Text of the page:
We have busted it pretty hard and the place is finally looking like a house (or at least a deluxe shed)!  I took Thursday off from work to frame in the gable ends and add collar ties at the top of the rafters. For the uninitiated, collar ties are boards that are added at the peak where each side’s rafters meet.  The collar tie helps to ensure that the boards cannot separate and splay out causing the roof to fail.  In typical trusses that most people have in new houses, all of the internal pieces are connected by several cross beams (which also make the attic area of most new houses almost unusable.

The gable end of our small cabin before I framed it in Getting ready to frame in the gable on my small cabin.  Check out the overhang on the roof

The open gable ends, about to be framed

Anyhow, I got the collar ties in and the gable ends framed including large windows in the front and the back.  I had to run the generator to power the saws of course, but I shut it down whenever I could and it was so peaceful up there.  I could just imagine standing in the top of the place looking out over the woods and hearing only the wind and water.

Collar ties Collar ties

The collar ties are the horizontal boards near the peak of each set of rafters

It was in the 20s on Thursday morning so all of the rain that had fallen into the open shell was frozen on the floor.  As I was working alone, it was pretty treacherous and kept me on my toes.  It really highlighted how urgent a roof overhead is to keep things safe and intact.

Beginning to frame in the gable ends Beginning to frame in the gable ends

Making progress on the gable ends

What made the collar ties and gable framing so urgent is that I have decided to hire a guy to put the actual roof on the place.  I have no safety equipment and since the roof is a 10:12 pitch, it is far too steep to easily traverse without it.  Without the work I finished up, however, it would not have been safe for him to be up there either.  Hopefully the roof will be on this weekend so I can finish buttoning up the building for winter.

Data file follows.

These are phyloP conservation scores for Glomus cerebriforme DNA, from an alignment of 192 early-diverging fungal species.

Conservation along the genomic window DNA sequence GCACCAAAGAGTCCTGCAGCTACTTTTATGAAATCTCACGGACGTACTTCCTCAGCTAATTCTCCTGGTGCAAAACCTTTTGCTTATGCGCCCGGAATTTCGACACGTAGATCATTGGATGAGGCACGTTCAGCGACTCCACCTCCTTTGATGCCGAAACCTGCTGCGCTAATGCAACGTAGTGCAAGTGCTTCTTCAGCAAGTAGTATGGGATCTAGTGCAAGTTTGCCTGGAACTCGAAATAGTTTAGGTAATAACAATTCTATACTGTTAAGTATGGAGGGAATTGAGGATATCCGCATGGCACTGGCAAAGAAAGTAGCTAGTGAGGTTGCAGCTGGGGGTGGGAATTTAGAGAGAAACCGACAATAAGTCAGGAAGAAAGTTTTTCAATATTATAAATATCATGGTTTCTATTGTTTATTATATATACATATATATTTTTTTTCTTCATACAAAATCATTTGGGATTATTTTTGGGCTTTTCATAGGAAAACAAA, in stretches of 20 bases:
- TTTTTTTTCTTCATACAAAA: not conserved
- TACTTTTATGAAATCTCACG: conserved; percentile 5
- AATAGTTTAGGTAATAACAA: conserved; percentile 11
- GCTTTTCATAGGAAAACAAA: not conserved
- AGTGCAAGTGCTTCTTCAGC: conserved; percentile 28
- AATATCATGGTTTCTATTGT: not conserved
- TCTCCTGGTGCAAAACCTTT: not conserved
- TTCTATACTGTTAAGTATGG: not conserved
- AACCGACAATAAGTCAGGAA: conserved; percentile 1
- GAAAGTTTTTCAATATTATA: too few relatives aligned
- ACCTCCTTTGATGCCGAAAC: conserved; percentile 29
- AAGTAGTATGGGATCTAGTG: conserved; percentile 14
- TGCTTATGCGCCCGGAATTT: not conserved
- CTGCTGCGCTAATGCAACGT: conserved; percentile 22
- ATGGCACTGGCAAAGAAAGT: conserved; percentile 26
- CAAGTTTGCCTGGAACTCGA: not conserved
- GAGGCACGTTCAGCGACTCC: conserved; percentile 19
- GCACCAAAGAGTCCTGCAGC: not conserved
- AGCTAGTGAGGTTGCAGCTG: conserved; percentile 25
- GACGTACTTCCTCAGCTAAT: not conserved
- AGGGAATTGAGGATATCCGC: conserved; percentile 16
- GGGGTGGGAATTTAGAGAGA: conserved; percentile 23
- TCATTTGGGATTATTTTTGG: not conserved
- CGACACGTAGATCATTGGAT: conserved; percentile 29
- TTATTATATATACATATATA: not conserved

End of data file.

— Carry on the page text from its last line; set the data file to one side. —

Big window framed into the gable of our small cabin Big window framed into the gable of our small cabin

I got a big window framed into each end of the gable


Cleaning up near the stairwell of our small cabin Cleaning up near the stairwell of our small cabin

A little cleaner…mind the gap!

So, after I finished up that work, I cleaned up the 25 pounds of sawdust that I had generated and sat and enjoyed the view.  It was such a nice day and I started really seeing the place come together.    There’s no shortage of work left to do but we are nearly to a point where I can start to really employ child labor to finish the inside…”Hey kids, momma and I are going to take a walk…don’t fight and hang some sheet rock, would you?”


See all of the progress on the cabin

On the way to the outhouse

So, we are building our cabin, right?  The land is completely raw so there are absolutely no amenities, if you catch my drift.  So, we work hard about every weekend from morning until dark.  We drink fluids and nature does with fluids what nature is supposed to do with fluids.  Yeah, we have to pee sometimes when we go out to the property.

Last week and this week are deer hunting season in WV.  I promise this is related.  So, let’s pretend that one of the females who may or may not be my wife, drank some fluids during deer season on a piece of raw land out in the woods in WV.  As nature takes its course, such a person may feel a little fearful of being mistaken for a deer….a white tailed deer in that exposed condition, while dealing with…uh…natural things.   The obvious solution to such a dilemma is to announce one’s presence in the woods like so: “I am not a deer.  I am not a deer.  I am not a deer”.  So far, there has been no mistake and we have had done very well with this method.